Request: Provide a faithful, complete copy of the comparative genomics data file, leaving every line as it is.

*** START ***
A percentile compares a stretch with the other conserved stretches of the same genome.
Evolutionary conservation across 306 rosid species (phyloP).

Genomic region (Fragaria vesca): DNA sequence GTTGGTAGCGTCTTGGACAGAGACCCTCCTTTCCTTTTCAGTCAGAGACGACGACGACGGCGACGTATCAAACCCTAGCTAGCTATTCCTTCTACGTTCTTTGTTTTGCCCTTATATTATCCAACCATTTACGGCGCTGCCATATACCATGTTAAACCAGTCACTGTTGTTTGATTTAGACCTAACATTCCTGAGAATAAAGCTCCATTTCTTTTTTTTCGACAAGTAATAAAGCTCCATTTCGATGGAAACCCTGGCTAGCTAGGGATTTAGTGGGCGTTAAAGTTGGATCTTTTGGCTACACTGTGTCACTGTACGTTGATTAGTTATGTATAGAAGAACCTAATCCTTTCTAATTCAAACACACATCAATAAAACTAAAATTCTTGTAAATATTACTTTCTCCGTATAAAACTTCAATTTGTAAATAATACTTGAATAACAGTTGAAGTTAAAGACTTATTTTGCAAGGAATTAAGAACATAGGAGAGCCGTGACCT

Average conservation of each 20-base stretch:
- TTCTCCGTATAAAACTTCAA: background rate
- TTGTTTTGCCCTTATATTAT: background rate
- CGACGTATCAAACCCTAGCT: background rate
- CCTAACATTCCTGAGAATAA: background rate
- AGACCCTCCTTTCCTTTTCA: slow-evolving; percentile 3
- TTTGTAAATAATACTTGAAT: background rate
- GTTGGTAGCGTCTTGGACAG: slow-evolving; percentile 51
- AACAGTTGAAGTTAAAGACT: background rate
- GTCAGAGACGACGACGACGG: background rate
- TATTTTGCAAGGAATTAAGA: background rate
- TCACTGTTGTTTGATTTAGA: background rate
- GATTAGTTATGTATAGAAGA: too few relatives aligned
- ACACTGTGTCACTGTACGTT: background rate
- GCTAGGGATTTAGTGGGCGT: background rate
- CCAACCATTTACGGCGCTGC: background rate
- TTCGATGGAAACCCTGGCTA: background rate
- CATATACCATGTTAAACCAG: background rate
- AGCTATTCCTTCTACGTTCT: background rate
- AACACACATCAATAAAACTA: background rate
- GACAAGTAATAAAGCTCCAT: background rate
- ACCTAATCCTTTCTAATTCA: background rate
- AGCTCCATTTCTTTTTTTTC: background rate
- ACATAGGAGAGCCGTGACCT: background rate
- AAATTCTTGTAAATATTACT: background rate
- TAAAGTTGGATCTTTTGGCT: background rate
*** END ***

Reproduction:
A percentile compares a stretch with the other conserved stretches of the same genome.
Evolutionary conservation across 306 rosid species (phyloP).

Genomic region (Fragaria vesca): DNA sequence GTTGGTAGCGTCTTGGACAGAGACCCTCCTTTCCTTTTCAGTCAGAGACGACGACGACGGCGACGTATCAAACCCTAGCTAGCTATTCCTTCTACGTTCTTTGTTTTGCCCTTATATTATCCAACCATTTACGGCGCTGCCATATACCATGTTAAACCAGTCACTGTTGTTTGATTTAGACCTAACATTCCTGAGAATAAAGCTCCATTTCTTTTTTTTCGACAAGTAATAAAGCTCCATTTCGATGGAAACCCTGGCTAGCTAGGGATTTAGTGGGCGTTAAAGTTGGATCTTTTGGCTACACTGTGTCACTGTACGTTGATTAGTTATGTATAGAAGAACCTAATCCTTTCTAATTCAAACACACATCAATAAAACTAAAATTCTTGTAAATATTACTTTCTCCGTATAAAACTTCAATTTGTAAATAATACTTGAATAACAGTTGAAGTTAAAGACTTATTTTGCAAGGAATTAAGAACATAGGAGAGCCGTGACCT

Average conservation of each 20-base stretch:
- TTCTCCGTATAAAACTTCAA: background rate
- TTGTTTTGCCCTTATATTAT: background rate
- CGACGTATCAAACCCTAGCT: background rate
- CCTAACATTCCTGAGAATAA: background rate
- AGACCCTCCTTTCCTTTTCA: slow-evolving; percentile 3
- TTTGTAAATAATACTTGAAT: background rate
- GTTGGTAGCGTCTTGGACAG: slow-evolving; percentile 51
- AACAGTTGAAGTTAAAGACT: background rate
- GTCAGAGACGACGACGACGG: background rate
- TATTTTGCAAGGAATTAAGA: background rate
- TCACTGTTGTTTGATTTAGA: background rate
- GATTAGTTATGTATAGAAGA: too few relatives aligned
- ACACTGTGTCACTGTACGTT: background rate
- GCTAGGGATTTAGTGGGCGT: background rate
- CCAACCATTTACGGCGCTGC: background rate
- TTCGATGGAAACCCTGGCTA: background rate
- CATATACCATGTTAAACCAG: background rate
- AGCTATTCCTTCTACGTTCT: background rate
- AACACACATCAATAAAACTA: background rate
- GACAAGTAATAAAGCTCCAT: background rate
- ACCTAATCCTTTCTAATTCA: background rate
- AGCTCCATTTCTTTTTTTTC: background rate
- ACATAGGAGAGCCGTGACCT: background rate
- AAATTCTTGTAAATATTACT: background rate
- TAAAGTTGGATCTTTTGGCT: background rate